Nepal’s first, and forgotten, tunnel
In all the current media hubbub about proposed highway tunnels in Thankot, Sanga, and the Tarai Fast Track, it may be worth remembering that Nepal’s first ever highway tunnel was built as far back as 1917 in Hetauda.
The 500m tunnel through the Chure ridge between Hetauda and Amlekhganj was constructed by army engineer Col Dilli Jang Thapa with local resources, and is still in good condition.
“The tunnel was built on orders of Prime Minister Chandra Shumshere Rana, and was supposed to reduce the time taken by horse-drawn carriages and lorries to travel from the Indian border to Bhimphedi,” says Col Thapa’s grand-daughter Chanda Rana, who wants to turn the tunnel into a heritage site.
Col Thapa himself was the great-grandson of Jang Bahadur Rana, and got his engineering degree at the Thomson College of Engineering in Rourkee in British India. He died at the age of 52 in 1946.
Although it is not clear how much the tunnel cost, historians say the military completed the job ahead of schedule and returned the unspent budget to the treasury.
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Rana, who is researching her grandfather’s life, says the government at that time was looking at several options, including a serpentine road over the Chure, a longer option around the mountain and the tunnel. Col Thapa is understood to have argued that although the tunnel would be costlier, it would save money in the long run because of lower maintenance cost.
The Chure is made up of soft sediment of sand and boulders, without bedrock, thus making it easier to drill. Parts of the tunnel that are still accessible and measure 2.7m wide and 3m high, just enough to allow vehicles at the time to pass.
Pedestrians used the tunnel to cross over to the other side till recently, but the army blocked it during the conflict. Parts of the tunnel collapsed in the 2015 earthquake, but the entrance is still intact. Engineers say that after repairs it could still be used for one-way motor traffic.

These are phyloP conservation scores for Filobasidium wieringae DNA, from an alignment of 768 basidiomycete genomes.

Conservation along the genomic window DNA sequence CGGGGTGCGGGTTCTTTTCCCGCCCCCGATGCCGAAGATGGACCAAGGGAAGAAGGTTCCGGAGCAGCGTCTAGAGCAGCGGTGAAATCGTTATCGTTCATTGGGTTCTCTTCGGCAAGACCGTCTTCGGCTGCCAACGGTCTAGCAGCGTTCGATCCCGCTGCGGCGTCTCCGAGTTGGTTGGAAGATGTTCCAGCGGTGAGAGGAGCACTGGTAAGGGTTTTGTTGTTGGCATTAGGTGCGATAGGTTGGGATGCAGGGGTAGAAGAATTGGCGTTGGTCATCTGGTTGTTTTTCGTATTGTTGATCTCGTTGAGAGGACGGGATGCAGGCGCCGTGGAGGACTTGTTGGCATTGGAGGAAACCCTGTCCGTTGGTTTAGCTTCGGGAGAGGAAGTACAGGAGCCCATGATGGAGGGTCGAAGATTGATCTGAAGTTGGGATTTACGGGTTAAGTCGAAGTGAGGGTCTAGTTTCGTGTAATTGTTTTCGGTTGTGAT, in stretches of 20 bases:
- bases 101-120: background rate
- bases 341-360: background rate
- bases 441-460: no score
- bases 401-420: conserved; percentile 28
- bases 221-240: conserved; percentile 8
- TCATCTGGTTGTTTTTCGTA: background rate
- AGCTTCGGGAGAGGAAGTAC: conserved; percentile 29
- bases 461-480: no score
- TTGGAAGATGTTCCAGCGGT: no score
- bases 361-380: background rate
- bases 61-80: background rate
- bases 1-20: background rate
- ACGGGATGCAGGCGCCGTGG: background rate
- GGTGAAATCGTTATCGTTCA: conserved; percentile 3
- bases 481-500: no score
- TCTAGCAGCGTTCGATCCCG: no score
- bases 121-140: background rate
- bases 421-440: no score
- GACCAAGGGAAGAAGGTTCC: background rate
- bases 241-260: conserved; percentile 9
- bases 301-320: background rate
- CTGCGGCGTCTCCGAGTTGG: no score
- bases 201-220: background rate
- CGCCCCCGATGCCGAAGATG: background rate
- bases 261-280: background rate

Built at a time when highway tunnels were a rarity in Asia, it cut travel time between Bhimphedi to the Indian railhead in Raxaul. Beyond Bhimphedi, it was possible to reach Kathmandu, three days away, by walking or on horseback.
In his book, Nepal, Swiss geologist Toni Hagen writes about seeing the tunnel during his walk to Kathmandu in 1950, expressing surprise at such a sophisticated tunnel in the largely underdeveloped country.
Hetauda Municipality and the government of Province 3 have declared the tunnel a site of historic importance, and plan to preserve it as a monument. Col Dilli Jung Thapa had also established a temple at Churiyamai, which is now an important religious site in Hetauda.
Besides the tunnel, Col Thapa was also involved in the construction of the first cargo ropeway between Kathmandu and Hetauda, the Chandra Irrigation Canal in Saptari, the Dharara tower in Kathmandu reconstructed after the 1934 earthquake, the sanatorium in Tokha, and the Janakpur-Jayanagar Railway.
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Says Col Thapa’s grandson Janak Jung Thapa: “If only Nepal’s planners had seen the potential and built more tunnels like this one, the country would have seen much more rapid development.”
Chanda Rana is annoyed that the Nepali media is describing the 2.5km Nagdhunga-Naubise tunnel to be built with Japanese assistance as Nepal’s first highway tunnel.
She says: “There is an attempt to airbrush history. My grandfather’s contribution should be duly acknowledged.”